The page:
There’s a dictum I heard for the very first time, and then multiple times, over the last few days which applies to how I feel at the moment; before a crisis most preparation seems excessive and yet during the crisis feels inadequate.
In terms of food nearly everyone who saw our pantry made a comment or a quip about pasta and beans or the like. If they noticed our two kitchens had two refrigerators with two freezers packed with food the jests would only be magnified. If you’ve read any of Johnny Sanphillippo’s posts on food storage, and shame on you if you haven’t, it won’t surprise you to hear that in comparison we are absolute pikers and this pandemic is giving us time to see and understand what we need to do take our preparation to the next level.
In this particular emergency electricity hasn’t been an issue but if it had been it’s easy to see that our stores of protein and other things would have been inadequate. Liz does a great job of canning tomatoes and relishes and things which don’t require pressure canning but when she makes a bit too much Hungarian goulash or pumpkin soup we freeze it. That has worked fine, but it’s easy to see any number of circumstances in which having her beef stew sitting on a shelf would be preferable to it taking up more space in a freezer.
Our gardening has intensified every year now for a decade, and given the fact that we seem to be inextricably caught up in this aging process, we’ve tried to move more and more toward perennials or near perennials like fruit trees, strawberries, grapes, asparagus, blueberries, and (a so far failed experiment in) hazelnuts. There is some nutrition in that distribution, as well as some seasonal variation but there’s not a lot in the way of calories. We don’t ever expect to be able to satisfy all of our nutritional needs from our little urban garden plot; La Granja. However adding some beans and potatoes to our usual mix of tomatoes, peppers, pumpkin, cucumbers, and lettuce is probably a good idea.
I’m happy with our water storage situation. As soon as the forecast showed an all clear regarding solidly below freezing temperatures, which is to say last weekend, I hooked up the rain barrels: they filled up in one rainstorm. The next day I hooked up the tote and…voilà: hundreds of gallons of water to keep our plants thriving. Liz has really taken to worm-farming and so our composting has really improved. The worms make some truly fine soil for planting, leaves and coffee grounds in one compost barrel give us some slightly less refined soil, and we use the kitchen waste compost at the base of any new beds or planters. The “worm tea” gives us liquid fertilizer, and I’ve spread the ash from the wood stove around liberally in the “orchard”.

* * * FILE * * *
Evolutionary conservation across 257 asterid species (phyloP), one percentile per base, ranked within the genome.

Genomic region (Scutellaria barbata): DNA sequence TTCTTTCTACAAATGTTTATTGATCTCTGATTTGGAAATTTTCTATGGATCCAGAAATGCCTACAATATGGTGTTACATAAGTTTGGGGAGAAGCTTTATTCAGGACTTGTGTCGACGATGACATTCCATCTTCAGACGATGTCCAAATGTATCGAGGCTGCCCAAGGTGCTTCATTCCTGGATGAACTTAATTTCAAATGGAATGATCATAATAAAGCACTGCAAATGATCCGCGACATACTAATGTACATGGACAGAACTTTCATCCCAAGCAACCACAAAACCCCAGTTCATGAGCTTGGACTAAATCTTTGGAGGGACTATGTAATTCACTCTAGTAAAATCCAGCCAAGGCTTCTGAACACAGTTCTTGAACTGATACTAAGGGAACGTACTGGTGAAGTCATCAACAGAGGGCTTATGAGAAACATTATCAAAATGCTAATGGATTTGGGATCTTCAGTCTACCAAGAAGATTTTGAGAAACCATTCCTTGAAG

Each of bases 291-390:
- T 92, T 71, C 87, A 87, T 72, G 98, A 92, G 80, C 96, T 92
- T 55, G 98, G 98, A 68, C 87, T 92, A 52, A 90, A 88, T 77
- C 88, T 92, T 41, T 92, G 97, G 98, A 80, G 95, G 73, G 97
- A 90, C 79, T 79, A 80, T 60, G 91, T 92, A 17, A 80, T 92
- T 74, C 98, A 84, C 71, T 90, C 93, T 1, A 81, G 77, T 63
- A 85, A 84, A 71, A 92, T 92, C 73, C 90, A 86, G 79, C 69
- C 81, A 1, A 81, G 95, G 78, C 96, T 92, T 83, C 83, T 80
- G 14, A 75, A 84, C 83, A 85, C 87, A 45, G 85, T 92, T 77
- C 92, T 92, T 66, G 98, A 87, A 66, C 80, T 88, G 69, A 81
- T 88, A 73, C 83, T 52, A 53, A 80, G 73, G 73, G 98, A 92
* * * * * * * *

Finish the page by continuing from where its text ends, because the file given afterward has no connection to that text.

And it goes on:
Our relationship with Copper Hill Farm has given us real peace of mind. The farm is thriving more than ever in the current circumstance and they find themselves selling nearly all the produce they have available, with eggs being truly “a box without hinges, key, or lid, yet golden treasure inside is hid”! I recommend you…yes you…do the same. Find a local farmer, figure out some way to go above and beyond to help them survive economically with an understanding that at some future time they’ll be there for you. Greg shares our views on many, many things and our relationship is personal and meaningful. Use your social networks, I guarantee that somewhere nearby there’s a small scale farmer that could use some back-up.
I think that food price inflation is inevitable given the current circumstances. To stay ahead of it our plan is to do more dry storage of grains, beans, and legumes that we use all the time anyway, and to slowly over time use pressure canning to store the excess of what Liz makes us for lunch and dinner all the time anyway. We plan to continue to scale up our growing while we add more seed saving, indoor growing, and cold framing of lettuces and greens.
The lesson from my parents’ basement stays with us however: my parents level jumped from having some extra cans of soup and such along with some powdered milk in the basement to buying hundreds of pounds of soy product which they stored in barrels which, surprise surprise, after 40 years were only disposed of by leaving them out in the backyard for deer to feed on. It was nasty.
Lesson: Don’t go too far too fast.
I hope where ever you are preparation wise this experience is useful in helping you plan for the next, inevitable, discontinuity.